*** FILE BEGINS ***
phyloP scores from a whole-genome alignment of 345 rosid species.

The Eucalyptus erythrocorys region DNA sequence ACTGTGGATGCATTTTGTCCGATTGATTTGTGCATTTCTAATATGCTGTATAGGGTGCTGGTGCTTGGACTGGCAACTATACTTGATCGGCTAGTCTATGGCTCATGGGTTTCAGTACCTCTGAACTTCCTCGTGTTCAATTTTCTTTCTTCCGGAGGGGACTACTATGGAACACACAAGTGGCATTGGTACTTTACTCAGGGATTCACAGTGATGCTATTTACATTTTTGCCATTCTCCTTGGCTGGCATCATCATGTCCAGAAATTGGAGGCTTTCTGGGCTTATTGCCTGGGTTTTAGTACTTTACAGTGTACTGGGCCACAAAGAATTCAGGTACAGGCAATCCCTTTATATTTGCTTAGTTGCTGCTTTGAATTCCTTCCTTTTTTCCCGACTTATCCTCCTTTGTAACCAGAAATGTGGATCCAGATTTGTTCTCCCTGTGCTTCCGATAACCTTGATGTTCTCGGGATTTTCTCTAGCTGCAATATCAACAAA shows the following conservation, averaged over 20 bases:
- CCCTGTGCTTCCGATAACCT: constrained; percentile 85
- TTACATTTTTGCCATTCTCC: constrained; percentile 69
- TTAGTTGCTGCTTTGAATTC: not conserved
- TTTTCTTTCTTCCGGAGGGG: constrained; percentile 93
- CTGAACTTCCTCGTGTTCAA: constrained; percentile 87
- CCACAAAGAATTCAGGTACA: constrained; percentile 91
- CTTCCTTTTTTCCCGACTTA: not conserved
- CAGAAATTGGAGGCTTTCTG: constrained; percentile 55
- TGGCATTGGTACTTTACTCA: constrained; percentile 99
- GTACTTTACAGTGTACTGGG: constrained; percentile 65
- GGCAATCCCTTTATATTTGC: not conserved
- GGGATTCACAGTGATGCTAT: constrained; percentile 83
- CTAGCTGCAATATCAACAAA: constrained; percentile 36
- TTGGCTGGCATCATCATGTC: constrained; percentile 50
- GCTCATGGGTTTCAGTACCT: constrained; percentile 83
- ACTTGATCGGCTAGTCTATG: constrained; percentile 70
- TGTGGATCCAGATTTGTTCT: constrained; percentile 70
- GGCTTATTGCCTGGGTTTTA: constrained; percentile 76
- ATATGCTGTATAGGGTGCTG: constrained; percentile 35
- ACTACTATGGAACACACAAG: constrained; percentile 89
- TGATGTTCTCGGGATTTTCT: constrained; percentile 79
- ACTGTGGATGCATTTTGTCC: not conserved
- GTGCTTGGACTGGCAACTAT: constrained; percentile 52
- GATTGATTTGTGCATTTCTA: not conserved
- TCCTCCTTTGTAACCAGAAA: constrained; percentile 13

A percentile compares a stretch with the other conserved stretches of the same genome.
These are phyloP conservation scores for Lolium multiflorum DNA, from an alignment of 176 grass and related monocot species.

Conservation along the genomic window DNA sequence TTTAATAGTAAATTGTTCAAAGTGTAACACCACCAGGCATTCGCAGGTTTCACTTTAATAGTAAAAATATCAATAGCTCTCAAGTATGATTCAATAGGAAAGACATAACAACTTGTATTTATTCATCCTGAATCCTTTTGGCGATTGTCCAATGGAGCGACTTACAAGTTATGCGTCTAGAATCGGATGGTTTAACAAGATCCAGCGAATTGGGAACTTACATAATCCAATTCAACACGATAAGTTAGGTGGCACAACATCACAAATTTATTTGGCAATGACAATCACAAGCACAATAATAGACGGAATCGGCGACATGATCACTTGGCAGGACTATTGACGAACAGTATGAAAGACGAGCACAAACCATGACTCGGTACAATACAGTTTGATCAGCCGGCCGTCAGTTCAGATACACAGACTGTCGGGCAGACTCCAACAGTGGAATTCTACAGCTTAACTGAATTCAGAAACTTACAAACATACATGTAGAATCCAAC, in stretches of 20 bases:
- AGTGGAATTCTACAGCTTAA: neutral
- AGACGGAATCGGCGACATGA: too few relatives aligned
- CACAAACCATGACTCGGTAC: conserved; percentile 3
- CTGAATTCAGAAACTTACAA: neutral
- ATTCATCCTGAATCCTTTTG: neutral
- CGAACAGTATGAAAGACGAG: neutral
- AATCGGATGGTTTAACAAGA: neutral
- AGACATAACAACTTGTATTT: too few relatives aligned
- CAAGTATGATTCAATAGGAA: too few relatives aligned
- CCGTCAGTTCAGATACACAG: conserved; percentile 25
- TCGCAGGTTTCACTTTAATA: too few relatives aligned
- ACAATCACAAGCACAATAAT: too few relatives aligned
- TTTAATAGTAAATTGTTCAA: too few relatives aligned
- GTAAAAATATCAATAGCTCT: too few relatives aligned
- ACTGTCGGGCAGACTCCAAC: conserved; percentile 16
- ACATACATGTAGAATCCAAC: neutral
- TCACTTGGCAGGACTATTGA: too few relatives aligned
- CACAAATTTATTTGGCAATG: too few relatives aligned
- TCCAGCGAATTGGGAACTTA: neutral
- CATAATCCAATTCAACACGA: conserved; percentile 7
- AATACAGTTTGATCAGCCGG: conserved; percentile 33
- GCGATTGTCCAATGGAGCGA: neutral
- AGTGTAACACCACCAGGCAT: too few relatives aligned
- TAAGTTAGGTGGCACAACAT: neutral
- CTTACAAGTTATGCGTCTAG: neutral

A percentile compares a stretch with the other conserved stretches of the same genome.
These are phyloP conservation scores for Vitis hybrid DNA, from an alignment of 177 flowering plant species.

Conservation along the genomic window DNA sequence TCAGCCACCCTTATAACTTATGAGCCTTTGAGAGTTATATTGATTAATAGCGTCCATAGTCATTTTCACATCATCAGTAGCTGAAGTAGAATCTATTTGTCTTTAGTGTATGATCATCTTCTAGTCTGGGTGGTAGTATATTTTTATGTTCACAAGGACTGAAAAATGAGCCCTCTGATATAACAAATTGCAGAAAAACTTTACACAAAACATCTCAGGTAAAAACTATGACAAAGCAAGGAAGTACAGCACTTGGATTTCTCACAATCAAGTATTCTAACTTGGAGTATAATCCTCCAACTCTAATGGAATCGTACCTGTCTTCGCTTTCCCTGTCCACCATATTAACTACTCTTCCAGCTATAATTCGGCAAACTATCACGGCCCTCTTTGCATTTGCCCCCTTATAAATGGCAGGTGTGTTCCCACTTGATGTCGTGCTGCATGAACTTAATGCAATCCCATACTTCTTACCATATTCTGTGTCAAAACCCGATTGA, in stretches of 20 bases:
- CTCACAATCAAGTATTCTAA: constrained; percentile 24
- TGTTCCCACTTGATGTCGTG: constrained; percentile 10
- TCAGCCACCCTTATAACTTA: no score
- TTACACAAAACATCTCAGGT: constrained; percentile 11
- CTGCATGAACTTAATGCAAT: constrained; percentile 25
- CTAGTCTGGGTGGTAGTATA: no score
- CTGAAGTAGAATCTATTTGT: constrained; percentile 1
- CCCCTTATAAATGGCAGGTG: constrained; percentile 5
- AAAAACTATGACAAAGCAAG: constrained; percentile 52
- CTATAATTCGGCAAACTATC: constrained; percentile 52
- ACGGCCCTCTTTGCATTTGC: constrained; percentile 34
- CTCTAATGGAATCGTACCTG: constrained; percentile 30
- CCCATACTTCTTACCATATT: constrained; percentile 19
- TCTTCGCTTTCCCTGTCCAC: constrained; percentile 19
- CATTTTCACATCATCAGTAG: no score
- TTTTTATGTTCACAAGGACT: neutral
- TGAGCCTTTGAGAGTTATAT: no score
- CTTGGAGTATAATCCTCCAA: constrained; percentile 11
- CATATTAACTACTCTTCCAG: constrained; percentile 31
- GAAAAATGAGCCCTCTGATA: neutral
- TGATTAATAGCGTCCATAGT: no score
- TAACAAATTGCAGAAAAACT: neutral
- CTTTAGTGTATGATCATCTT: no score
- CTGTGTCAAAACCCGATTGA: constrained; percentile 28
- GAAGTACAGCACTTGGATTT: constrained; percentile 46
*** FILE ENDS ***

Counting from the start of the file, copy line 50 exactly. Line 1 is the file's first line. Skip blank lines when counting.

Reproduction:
- CATAATCCAATTCAACACGA: conserved; percentile 7